Unfortunately for Isabella, she became ill and in the height of her fever, and the presence of her husband, she called out her lover's name. In a rage, Henry tore her room apart looking for evidence and, in a locked drawer, found the revealing diary. He petitioned for divorce on the grounds of adultery. The diary was used in evidence against both his wife and Dr. Lane, and passages were read into the court record and published in the newspapers. The trial was the scandal of the day--a middle-class, respectable wife and mother who was restless and unhappy, a British Madame Bovary (which was published in France that very year but considered too scandalous to be published in England until the 1880s). 

The trial was humiliating for Isabella, whose very looks were used against her by her erstwhile lover. In his own defense he claimed he would never have become romantically involved with such an unattractive woman in her fifties (at the time Isabella was in her late thirties). She was labeled a harlot, a whore, mentally ill, a bad mother, a bad example of an Englishwoman, and any other mud that could be flung at her. Her defense, as sad as it was, was that the diary was an exercise in fantasy fulfillment, and not the record of an actual affair. 

Isabella's writing is so juicy that Summerscale's often pales in comparison. But it's a gripping tale that sheds quite a bit of light on the prejudices and assumptions we make about marriage and women, even today.

Miranda, he gets the job done

I think I'm better now. I think I'm over it. I've seen the show three times, I've listened to the cast album until I know every word and sound effect and breath by heart. I've analyzed the lyrics, read every article, watched every Ham4Ham performance. And now I've read the book. I think my hamilaria may finally be subsiding.

The book (#16) is Hamilton:The Revolution by Jeremy McCarter, a cultural critic and theater artist who was involved in the show from early on, and, of course, the creator and star himself, Lin-Manuel Miranda. Chapter by chapter, it takes us through the creation of the show, from that famous White House rap when it was just going to be a concept album, to the opening on Broadway six years later and the show's astounding success.

There are wonderful photos, a look at Miranda's notebooks (his handwriting looks like an eight-year-old's), interviews with dozens of the people involved, wonderful behind-the-scenes stories, every single lyric and every single line, including many that didn't make it into the final product, and more than 200 footnotes by Miranda himself, a fun little peak into the mind of a genius and really fun guy.

If you love the show (is there anyone who doesn't?) it's a thrilling look at how it came to be and the incredibly talented people (it isn't all Miranda) who made it happen, as well as a fascinating story of how any show goes from an idea in someone's head to atop the boards of Broadway.

#15 back to the seventies on a "Speedboat"

Probably the only thing I really liked about this strange book by Renata Adler was its depiction of New York City in the 1970s. It captures the grey gritty harshness and energy of that time perfectly, which it should, since the book is a sort-of roman a clef of Adler's life as a swinging journalist in this city in that difficult decade. 

The book doesn't have any sort of conventional plot or recurring characters. We don't even find out the name of the young journalist narrator until the second half of the novel. It is a series of disjointed paragraphs, anecdotes, and stories that are by turns pointed, funny, neurotic, telling, occasionally moving, even more occasionally boring, that add up to a pointillist portrait of a time and place. It's the kind of book you can pick up and put down whenever. Some of the anecdotes are quite gripping, some left me cold.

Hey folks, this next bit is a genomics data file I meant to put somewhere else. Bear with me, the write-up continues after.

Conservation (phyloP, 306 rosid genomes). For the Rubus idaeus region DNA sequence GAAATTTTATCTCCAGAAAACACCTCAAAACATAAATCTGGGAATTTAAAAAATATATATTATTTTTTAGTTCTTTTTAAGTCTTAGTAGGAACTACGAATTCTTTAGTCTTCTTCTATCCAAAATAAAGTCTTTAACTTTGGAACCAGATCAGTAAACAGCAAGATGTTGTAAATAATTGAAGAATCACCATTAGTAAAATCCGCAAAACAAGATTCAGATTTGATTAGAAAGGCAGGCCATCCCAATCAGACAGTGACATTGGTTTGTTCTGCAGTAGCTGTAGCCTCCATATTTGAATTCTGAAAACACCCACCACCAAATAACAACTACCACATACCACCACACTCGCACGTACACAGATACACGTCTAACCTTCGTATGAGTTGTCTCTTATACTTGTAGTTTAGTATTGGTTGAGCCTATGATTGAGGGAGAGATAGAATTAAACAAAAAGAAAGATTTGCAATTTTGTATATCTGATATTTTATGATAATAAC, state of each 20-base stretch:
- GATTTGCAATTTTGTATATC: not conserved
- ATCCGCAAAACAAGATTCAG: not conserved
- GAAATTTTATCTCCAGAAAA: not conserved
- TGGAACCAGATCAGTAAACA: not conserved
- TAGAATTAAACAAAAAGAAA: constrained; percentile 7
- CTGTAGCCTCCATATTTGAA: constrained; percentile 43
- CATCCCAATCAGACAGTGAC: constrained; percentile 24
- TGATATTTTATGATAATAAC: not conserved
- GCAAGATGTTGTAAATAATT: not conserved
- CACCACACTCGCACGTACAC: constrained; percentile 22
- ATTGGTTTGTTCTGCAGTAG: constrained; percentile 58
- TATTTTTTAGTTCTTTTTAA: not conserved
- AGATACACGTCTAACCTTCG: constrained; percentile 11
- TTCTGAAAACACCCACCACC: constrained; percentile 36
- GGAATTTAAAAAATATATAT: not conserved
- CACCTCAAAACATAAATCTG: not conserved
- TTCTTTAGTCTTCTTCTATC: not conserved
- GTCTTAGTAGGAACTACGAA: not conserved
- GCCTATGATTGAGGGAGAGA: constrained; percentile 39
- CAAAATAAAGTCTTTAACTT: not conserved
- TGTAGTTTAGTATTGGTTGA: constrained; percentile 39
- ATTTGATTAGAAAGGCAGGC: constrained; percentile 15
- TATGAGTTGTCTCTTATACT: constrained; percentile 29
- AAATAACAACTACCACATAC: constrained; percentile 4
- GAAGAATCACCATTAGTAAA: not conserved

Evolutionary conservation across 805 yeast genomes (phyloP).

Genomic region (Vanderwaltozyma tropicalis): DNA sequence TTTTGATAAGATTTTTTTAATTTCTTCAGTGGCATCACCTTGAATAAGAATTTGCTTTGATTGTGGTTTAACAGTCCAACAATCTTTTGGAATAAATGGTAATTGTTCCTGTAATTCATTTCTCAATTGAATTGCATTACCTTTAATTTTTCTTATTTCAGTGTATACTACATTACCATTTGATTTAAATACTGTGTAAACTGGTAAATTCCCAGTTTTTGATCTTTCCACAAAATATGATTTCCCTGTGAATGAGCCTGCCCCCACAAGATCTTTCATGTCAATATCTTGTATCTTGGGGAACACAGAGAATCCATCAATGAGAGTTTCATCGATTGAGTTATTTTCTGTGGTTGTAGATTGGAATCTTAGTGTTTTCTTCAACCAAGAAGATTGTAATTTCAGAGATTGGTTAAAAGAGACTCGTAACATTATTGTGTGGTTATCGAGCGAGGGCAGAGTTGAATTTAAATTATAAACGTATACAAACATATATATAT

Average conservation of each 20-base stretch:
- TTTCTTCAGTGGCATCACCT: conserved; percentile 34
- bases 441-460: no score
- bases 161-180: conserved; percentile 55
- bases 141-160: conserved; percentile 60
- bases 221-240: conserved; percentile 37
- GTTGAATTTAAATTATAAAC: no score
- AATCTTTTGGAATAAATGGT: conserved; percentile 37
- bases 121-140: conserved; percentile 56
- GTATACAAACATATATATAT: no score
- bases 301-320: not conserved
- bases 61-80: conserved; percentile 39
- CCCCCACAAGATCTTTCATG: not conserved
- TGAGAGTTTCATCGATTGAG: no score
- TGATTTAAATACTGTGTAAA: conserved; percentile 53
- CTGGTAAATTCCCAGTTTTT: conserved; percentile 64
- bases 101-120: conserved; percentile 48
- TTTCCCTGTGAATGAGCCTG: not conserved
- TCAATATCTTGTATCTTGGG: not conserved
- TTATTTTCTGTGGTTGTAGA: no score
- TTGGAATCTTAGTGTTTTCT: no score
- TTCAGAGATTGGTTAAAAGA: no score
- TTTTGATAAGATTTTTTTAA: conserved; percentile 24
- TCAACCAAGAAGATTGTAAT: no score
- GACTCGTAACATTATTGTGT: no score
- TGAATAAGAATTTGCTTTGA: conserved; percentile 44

More of a collage than anything else, it's an entirely different sort of book. And while I might pick it up again sometime, read a paragraph or two, and walk away, I wouldn't recommend it to anyone who likes those old fusty things like plot, or character, or story. 

Saturday, July 9, 2016

I finished the hat! #14

Even a less-then-passionate Sondheim fan will get the reference: "Finishing the Hat" is one of the brilliant Stephen Sondheim's brilliant songs, from his extremely brilliant musical Sunday in the Park with George. It's a song about the art of making art, and the life of the artist, and is, according to Sondheim's book, Finishing the Hat, one of his few autobiographical songs. 

The subtitle of the book says it all: Collected Lyrics (1954-1981) with Attendant Comments, Principles, Heresies, Grudges, Whines and Anecdotes. The grudges and whines come through loud and clear: Sondheim's critiques of other composers and lyricists are strongly phrased and withering. I don't get the impression that he suffers fools. And I do get the impression that, to him, most of humanity may fall into that category. His portraits of the many remarkable people with whom he's worked are also pointed. I may never again be able to fully appreciate Jerome Robbins's choreography for West Side Story now that I know what an egomaniacal bully he was. 

Little Stephen Sondheim at the piano
I've been reading the book a little at a time for a while and have finally finished it. It's mostly fascinating, an incredible inside look at how a Broadway musical is put together. Or actually, was put together, since the days of out-of-town productions in Washington and Boston are long over. As a history of the theater as well as the history of theater greats, and an inside look at Sondheim's creative process, it's pretty compelling reading.

The book covers the first half of Sondheim's career, from his first musical, Saturday Night, a student production, through his first lyrics-only shows (West Side Story and Gypsy) through the first show for which he wrote both music and lyrics (A Funny Thing Happened on the Way to the Forum) through his next nine productions: Anyone Can Whistle, Do I Hear a Waltz?, Company, Follies, A Little Night Music, The Frogs, Pacific Overtures, Sweeney Todd, and Merrily We Roll Along.

An impressive list, an astonishing list. Anyone would be happy with a career encompassing even half of those legendary creations. But remarkably, it's only the first installment. The second book, Look I Made a Hat, begins with the show from which the lyric comes, Sunday in the Park with George and goes through 2011. 

It's incredibly sad that there won't be a third volume. Can we clone Mr. Sondheim, please?